Washington, D.C. -- This Saturday, political activist and author David Horowitz stood on the dais in the nation’s capital against the backdrop of an enlarged photograph of women covered in black hijabs. With only their eyes revealed, the women carried signs that read: “God Bless Hitler.” This photo was not taken in Iran or Saudi Arabia, but instead comes from a recent rally of radical Muslims in Chicago.
That such genocidal sentiments are alive and well in the modern world, and that they find their most murderous expression in the writings and actions of Islamic extremists, is the theme of a new campaign launched by the David Horowitz Freedom Center titled “A Declaration Against Genocide.”
In introducing the campaign this weekend, Horowitz made a plea for the most basic of human rights: the right not to be murdered based on one’s race, religion or ethnicity. The Jew-hatred espoused by Nazis during World War II did not die when Nazism was defeated, Horowitz observed. Rather, it is alive and well, its torch now being carried by a new generation of jihadists and radical Muslims.
Failure to recognize that fact underlies a popular myth about the Middle East: that anti-Israel stems from a struggle over land. In reality, Horowitz noted, the grievances of Islamists against Israel are but a pretext for destroying the Jewish state and with it the Jewish population in the Middle East. It is this genocidal campaign that the center’s latest campaign aims to highlight.
As evidence, one need only listen to the extremists themselves. Thus the president of Iran, Mahmoud Ahmadinejad, has stated that he wants to wipe Israel off the map. Islamic terrorist groups, be they Shiite Hezbollah or Sunni Hamas, have echoed that sentiment, which finds roots in core Muslim writings. In the Hadith, the oral tradition relating the words and deeds of the Prophet Mohammed, one finds the following quote from the prophet:
[….]the time [of judgment] will not come until Muslims will fight the Jews and kill them; until the Jews hide behind rocks and trees, which will cry: O Muslim! There is a Jew hiding behind me, come on and kill him!” The Hamas Charter, which serves as the political platform of the elected party in Palestine includes this passage and additionally reads: “Israel will rise and remain erect until Islam eliminates it[…]
In the same way, the charter of Hamas encourages jihad, blames the Jews for all of the Islamic world's ills, and proclaims: “[Peace] initiatives, the so-called peaceful solutions, and the international conferences to resolve the Palestinian problem, are all contrary to the beliefs of the Islamic Resistance Movement… For renouncing any part of Palestine means renouncing part of the religion….There is no solution to the Palestinian problem except by Jihad.”
Horowitz’s Declaration Against Genocide invites students of all faiths on college campuses to denounce the genocidal ideology espoused in these documents and to support the right of people everywhere to live free of violence and intimidation.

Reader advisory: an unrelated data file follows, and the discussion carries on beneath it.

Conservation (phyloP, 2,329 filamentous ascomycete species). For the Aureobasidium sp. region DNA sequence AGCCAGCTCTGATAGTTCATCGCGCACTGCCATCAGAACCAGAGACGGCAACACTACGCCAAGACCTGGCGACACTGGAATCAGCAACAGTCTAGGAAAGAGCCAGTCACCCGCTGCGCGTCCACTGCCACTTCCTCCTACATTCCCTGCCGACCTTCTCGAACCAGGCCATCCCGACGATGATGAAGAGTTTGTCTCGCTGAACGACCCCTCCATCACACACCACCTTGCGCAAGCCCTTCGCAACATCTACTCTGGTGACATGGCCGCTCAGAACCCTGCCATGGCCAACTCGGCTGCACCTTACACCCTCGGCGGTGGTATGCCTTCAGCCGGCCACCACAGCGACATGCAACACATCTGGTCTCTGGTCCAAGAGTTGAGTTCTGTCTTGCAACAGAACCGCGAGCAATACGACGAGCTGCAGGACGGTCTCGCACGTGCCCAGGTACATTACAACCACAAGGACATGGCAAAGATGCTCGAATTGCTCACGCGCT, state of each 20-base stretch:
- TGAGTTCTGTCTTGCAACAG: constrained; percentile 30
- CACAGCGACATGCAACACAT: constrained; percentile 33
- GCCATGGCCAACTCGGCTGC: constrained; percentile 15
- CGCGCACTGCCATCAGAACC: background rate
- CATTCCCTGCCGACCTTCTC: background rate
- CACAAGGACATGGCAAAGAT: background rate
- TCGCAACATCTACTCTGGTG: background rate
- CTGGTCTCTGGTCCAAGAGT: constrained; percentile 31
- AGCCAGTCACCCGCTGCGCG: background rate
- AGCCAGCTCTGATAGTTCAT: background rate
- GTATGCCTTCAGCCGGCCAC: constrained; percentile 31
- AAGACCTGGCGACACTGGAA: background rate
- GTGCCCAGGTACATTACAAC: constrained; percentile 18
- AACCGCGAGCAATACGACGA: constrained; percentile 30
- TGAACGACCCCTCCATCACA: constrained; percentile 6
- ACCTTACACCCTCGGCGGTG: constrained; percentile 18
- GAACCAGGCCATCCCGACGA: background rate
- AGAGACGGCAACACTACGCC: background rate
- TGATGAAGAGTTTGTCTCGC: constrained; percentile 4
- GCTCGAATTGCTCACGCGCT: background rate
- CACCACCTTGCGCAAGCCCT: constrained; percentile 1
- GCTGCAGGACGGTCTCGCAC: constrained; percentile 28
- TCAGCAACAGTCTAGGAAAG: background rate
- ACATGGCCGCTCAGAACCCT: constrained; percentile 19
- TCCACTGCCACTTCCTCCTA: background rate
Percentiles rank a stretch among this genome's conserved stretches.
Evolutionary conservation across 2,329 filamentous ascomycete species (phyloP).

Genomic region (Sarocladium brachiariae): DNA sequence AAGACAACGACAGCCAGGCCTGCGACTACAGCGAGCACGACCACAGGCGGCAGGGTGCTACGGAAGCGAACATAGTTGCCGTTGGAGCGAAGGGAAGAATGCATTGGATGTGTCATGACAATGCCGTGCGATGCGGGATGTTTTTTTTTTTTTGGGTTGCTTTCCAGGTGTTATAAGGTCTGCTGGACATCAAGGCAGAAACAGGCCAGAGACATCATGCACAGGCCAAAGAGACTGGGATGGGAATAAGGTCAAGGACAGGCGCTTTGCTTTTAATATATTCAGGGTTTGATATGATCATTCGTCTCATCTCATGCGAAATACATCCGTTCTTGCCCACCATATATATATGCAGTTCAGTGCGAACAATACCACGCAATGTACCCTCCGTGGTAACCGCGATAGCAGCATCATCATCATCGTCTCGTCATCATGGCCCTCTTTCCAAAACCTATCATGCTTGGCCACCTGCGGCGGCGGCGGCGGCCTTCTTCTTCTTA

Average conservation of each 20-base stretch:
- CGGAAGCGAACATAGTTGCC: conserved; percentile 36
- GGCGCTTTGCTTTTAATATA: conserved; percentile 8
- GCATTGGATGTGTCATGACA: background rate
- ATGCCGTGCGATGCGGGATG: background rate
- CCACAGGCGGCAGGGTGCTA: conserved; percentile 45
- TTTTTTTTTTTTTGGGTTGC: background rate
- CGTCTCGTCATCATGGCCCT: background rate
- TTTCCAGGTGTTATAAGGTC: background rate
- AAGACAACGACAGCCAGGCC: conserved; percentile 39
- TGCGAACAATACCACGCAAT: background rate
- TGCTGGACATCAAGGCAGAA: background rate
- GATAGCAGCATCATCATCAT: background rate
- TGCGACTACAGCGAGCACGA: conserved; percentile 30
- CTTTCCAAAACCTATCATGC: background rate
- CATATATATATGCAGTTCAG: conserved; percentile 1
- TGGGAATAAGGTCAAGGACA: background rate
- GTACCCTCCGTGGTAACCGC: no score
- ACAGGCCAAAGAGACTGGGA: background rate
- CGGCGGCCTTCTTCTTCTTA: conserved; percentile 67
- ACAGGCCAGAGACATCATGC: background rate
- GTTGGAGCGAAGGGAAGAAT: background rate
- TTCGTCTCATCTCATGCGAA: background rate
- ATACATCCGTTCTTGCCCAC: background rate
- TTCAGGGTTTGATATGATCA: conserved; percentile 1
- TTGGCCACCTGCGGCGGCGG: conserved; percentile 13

Already, Horowitz’s campaign has found support from prominent politicians. Among them is Congresswoman Sue Myrick, a Republican from North Carolina and the chair of the anti-terrorism caucus in the House who followed Horowitz on the stage on Saturday.
In her remarks, Myrick recounted how, along with some of her Congressional peers, she formed the bipartisan caucus in response to their frustration at the Bush administration’s initial refusal to identify radical Islam as America’s enemy in the war on terror, and thus its failure adequately to educate the public about the threat that America faces. Those who consider the U.S. government to be completely naïve about the Islamist threat may take heart in the caucus’s efforts. Meeting twice a month, its aim is to inform congressmen about the nature, ideology, and tactics of both non-violent radical Islamists and violent jihadists.
As suggested by the photograph from the Chicago rally, a major problem confronting the country is the infiltration of radical Islamists into our culture. Myrick, one of the few members of Congress who truly is an expert on radical Islam, is all too aware of the fact. Islamist ideology is infiltrating our media, our universities, and even our military, she explained. And though some maintain that the Islamists’ ultimate goal -- the enactment of Sharia law -- could never happen in the United States, Myrick argued that the country must nonetheless maintain its guard.
To that end, Myrick endorsed Horowitz’s declaration. She suggested that if everyone in the audience would educate themselves and others within their sphere of influence on the nature of the threat, America will be much more likely to escape the fate facing Britain, where Sharia law is beginning to take root and where no less a figure than the Archbishop of Canterbury now says that Sharia is “unavoidable.”
Like its earlier Islamo-Fascist Awareness week, the center’s new campaign will extend a special invitation to Muslim student organizations, including the Muslim Students Association (“MSA”). One of the largest Muslim Student organizations on college campuses, the MSA professes to be a “mainstream” group. However, it is an offshoot of the Muslim Brotherhood, the parent organization of Hamas. Muslim groups like the MSA have long claimed that Islam is religion of peace and tolerance. By signing the declaration against genocide, they can distance themselves from the jihadists who claim to act in Islam’s name. It remains to be seen whether they will in fact do so.
Deborah Weiss is an attorney and contributor to Frontpagemag.com.